Likewise, while signs discourage littering and volunteer groups hold regular cleanups, the island's shorelines remain strewn with plastics. As Chen Yi-hua of Taiwan's Environmental Protection Agency puts it, "consumer habits are very hard to change."
Aside from waste, tourists disturb ecosystems by simply doing what tourists do. Swimming, boating and diving all threaten marine life, especially in the island's delicate intertidal zones, where dozens of species live and reproduce.
The island's environmental dilemma is perhaps best represented by green sea turtles featured in island marketing brochures. While only a few come ashore to lay eggs, said marine biologist Cheng I-Jiunn of National Taiwan Ocean University, 200 to 300 turtles feed in the shallow coastal waters, much to the delight of visitors who actively seek them out.
Yet not only do sea turtles ingest the refuse tourists leave behind, often with fatal effect, but harassment from swimmers and divers frightens the animals, risking injury and scaring them away.
Authorities have responded forcefully to protect the island's turtle population, with penalties especially harsh for harming one -- fines and prison time -- leading visitors to keep their distance, a change that may explain a recent increase in turtle numbers, Cheng said.
More broadly, limits have been placed on access to areas designated "important habitat" to shield them from tourists that, while good for business, would destroy the very wildlife they come to see.
Cheng suggests that such bans also protect residents as their once-isolated communities have been inundated with strangers, raising questions of privacy and tourism's effect on relations between islanders.
Even businesses have begun to weigh the risks of unlimited expansion in an industry that is at once seasonal and vulnerable to economic instability. Hsu said that island operators are considering how to limit development in a market many see as saturated.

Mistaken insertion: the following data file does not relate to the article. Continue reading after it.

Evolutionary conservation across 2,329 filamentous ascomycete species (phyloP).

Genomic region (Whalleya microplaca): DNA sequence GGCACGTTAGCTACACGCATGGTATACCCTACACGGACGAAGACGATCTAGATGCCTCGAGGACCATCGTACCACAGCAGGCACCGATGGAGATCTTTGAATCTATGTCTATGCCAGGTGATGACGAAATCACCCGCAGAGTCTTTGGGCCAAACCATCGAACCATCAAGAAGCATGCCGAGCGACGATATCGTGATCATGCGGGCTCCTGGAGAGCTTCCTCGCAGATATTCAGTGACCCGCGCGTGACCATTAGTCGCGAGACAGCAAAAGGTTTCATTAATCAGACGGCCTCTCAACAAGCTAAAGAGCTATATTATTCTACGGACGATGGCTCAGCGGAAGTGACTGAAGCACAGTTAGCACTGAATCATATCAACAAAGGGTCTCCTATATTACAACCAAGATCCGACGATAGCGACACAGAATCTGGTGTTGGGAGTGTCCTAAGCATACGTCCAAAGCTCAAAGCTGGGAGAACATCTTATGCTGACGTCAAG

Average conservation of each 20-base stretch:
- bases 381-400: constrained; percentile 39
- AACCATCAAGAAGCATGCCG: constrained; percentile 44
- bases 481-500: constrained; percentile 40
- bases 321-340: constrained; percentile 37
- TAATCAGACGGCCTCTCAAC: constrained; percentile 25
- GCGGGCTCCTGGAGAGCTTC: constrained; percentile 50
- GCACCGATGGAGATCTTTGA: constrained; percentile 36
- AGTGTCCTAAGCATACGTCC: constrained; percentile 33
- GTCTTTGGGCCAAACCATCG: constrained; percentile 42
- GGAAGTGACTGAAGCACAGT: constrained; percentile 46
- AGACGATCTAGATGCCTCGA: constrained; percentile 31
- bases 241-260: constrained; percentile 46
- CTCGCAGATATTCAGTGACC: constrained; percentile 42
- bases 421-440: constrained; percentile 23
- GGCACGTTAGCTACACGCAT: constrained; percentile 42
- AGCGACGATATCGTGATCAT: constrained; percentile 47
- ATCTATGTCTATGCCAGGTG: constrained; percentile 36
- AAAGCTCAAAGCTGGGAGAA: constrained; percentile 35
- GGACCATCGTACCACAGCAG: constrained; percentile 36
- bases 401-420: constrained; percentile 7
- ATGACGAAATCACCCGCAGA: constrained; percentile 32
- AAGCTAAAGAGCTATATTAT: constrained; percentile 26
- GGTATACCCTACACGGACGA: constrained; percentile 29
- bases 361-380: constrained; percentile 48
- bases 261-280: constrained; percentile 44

Friction has also occurred between tourism and fishing, which continues to account for the lion's share of island income despite its decline.
While Fishing Association head Tsai Pao-hsing criticizes government policies for the current state of the industry, he also grumbles about tour boats in the harbors and says cleaning up beaches is useless because the plastic on the seabed is driving fish away.
But such complaints are tempered by pragmatism as the island's fishermen are rapidly aging, and many augment dwindling earnings by running tours and renting rooms. None of the fishermen interviewed by Kyodo News expressed regret that their children chose not to follow in their footsteps.
Such ambivalence about changing times is expressed by Lee Bao-chu, 71, whose husband died at sea some forty years ago. To support their five children, she opened a stand selling noodles, first to fishermen and more recently to tourists, who have come to dominate her clientele.
Despite the noise from hundreds of scooters that pass her stand every day, tourists are good for business, Lee said, and "they make things livelier."
They have also made it possible for her to grow old living with her son, who, 20 years ago, would have sought work elsewhere as her daughters did. Instead, he stayed and became a house painter, a trade that has boomed thanks to tourism.